This set of example videos demonstrates the types of interactivity and functionality of tools that students might be expected to use as they respond to short and long scenarios that will be developed for the Technology and Engineering Literacy Assessment. Long scenarios can be created by increasing the complexity of the task in a short scenario so that students need to complete several steps to respond to it. Conversely, short scenarios might be created from a long scenario by breaking the series of steps in the long task into discrete, shorter ones. The content of the examples is not meant to represent the content that will be assessed.
Click on an image to view each example.
In this scenario students observe organisms interacting in an ecosystem. The tasks were designed for grade 8. In the NAEP Technology and Engineering Literacy Assessment, students might investigate how organisms in an ecosystem are affected by a pollutant
In this scenario students use simulations in a problem solving activity. While designed for middle school science, such a simulation could be adapted for the NAEP Technology and Engineering Literacy Assessment to study how the design of the technological system (transportation) affects the environment positively by making it possible to contain forest fires and rescue people and also negatively because of the cutting of trees and the disruption of wildlife habitat.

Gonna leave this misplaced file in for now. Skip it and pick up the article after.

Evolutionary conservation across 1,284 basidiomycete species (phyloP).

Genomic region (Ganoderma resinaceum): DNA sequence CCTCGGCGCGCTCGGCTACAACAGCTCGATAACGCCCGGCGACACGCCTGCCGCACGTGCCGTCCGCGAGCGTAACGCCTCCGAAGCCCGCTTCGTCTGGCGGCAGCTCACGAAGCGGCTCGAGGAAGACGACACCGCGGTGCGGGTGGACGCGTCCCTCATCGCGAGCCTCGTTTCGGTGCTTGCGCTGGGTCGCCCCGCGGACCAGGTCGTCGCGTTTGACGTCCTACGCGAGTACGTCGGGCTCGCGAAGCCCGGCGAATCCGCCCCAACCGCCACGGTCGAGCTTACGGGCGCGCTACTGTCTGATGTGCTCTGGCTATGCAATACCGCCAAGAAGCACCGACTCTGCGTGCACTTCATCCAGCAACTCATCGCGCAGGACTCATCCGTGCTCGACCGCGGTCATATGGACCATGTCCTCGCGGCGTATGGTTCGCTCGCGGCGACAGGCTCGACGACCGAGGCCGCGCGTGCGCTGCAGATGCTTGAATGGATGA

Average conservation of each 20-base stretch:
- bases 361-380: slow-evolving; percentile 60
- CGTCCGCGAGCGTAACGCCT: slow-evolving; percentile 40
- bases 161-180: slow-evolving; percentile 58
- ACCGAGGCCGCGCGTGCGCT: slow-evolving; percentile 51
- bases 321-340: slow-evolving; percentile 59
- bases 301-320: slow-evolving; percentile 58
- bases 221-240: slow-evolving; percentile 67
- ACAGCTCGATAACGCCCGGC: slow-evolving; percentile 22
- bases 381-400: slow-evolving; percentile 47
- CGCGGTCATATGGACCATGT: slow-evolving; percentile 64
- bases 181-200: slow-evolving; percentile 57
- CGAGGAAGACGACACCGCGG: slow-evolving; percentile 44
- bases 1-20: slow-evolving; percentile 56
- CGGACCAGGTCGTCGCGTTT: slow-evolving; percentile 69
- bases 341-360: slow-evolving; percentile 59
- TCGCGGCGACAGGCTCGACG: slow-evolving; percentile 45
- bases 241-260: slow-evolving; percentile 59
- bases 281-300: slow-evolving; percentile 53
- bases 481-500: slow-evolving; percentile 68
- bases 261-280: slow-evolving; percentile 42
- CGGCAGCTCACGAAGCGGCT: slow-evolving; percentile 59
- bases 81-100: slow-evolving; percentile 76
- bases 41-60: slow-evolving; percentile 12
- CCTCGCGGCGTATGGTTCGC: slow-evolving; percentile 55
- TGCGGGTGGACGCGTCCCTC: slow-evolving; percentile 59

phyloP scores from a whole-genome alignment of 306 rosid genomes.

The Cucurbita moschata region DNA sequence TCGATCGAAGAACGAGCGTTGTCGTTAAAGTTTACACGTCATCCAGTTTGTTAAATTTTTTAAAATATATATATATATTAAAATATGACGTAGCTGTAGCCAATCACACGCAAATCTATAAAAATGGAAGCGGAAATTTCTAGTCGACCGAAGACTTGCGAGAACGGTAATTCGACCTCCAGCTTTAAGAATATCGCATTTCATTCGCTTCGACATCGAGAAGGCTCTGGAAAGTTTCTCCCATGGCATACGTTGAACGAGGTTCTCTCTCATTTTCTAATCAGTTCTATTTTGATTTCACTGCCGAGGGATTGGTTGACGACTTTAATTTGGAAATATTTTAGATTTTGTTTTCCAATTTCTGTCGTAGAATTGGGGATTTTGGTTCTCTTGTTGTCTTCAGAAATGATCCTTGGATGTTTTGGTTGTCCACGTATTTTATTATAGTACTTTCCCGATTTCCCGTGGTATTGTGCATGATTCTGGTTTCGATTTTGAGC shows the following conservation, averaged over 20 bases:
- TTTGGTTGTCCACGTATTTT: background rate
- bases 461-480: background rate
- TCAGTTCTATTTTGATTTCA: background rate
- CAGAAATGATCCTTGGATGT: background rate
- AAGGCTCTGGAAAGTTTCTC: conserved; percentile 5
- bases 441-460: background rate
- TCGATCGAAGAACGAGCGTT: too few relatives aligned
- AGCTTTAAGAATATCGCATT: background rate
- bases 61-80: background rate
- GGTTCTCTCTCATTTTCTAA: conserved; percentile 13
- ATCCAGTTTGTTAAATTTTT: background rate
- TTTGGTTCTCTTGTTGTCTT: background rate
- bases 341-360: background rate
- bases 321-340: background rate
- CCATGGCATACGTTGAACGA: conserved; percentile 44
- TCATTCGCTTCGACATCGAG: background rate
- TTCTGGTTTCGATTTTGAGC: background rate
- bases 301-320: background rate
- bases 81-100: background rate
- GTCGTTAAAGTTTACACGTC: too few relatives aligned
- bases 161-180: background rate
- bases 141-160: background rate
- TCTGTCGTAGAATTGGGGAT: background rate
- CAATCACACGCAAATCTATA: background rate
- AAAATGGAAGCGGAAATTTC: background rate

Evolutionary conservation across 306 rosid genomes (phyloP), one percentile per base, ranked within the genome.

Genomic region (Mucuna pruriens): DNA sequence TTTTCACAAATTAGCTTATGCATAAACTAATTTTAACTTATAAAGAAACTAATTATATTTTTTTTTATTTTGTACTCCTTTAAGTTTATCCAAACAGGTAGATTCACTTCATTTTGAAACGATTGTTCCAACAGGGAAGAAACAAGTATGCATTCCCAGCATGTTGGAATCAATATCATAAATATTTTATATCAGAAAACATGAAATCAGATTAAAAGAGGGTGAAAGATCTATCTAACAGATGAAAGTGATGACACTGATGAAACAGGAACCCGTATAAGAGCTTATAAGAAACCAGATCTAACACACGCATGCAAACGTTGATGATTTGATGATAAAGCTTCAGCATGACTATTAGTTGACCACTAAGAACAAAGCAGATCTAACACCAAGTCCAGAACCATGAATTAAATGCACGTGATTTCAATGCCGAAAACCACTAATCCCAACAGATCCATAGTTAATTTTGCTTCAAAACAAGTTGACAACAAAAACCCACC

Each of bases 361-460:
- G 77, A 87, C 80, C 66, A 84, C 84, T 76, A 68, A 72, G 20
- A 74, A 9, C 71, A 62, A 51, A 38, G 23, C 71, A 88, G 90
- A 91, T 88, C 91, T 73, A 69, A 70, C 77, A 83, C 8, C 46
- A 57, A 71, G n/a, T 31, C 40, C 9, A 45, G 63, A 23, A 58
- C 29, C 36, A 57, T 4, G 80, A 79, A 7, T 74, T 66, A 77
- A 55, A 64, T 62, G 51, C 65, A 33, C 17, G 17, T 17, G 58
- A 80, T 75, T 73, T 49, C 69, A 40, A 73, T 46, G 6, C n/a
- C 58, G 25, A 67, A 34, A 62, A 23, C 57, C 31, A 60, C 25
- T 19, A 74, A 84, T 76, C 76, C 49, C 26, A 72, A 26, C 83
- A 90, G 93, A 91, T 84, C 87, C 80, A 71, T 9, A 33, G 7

In this scenario a population of small birds —chortlers— is declining. Students are asked to use various tools to analyze data to determine possible causes for the population decrease and present findings on the impacts on the chortlers.
In this scenario students use their knowledge about the engineering design process and various tools to explore the factors that affect plant growth in a greenhouse. In the NAEP Technology and Engineering Literacy Assessment, students might be asked to evaluate different greenhouse designs.
In this scenario students are asked a series of questions related to a simulation of a nuclear reactor. In the NAEP Technology and Engineering Literacy Assessment, students might identify inputs and outputs of the system, analyze potential hazards, investigate safe levels of temperature and power, and prepare a report of findings.
In this scenario students search for information concerning video games and violence and then use Web-based tools to develop a presentation. In this example the student uses common word processing, spreadsheet and presentation software but development for the Technology and Engineering Literacy Assessment will not necessarily use that particular brand of software. The scenario is divided into three samples.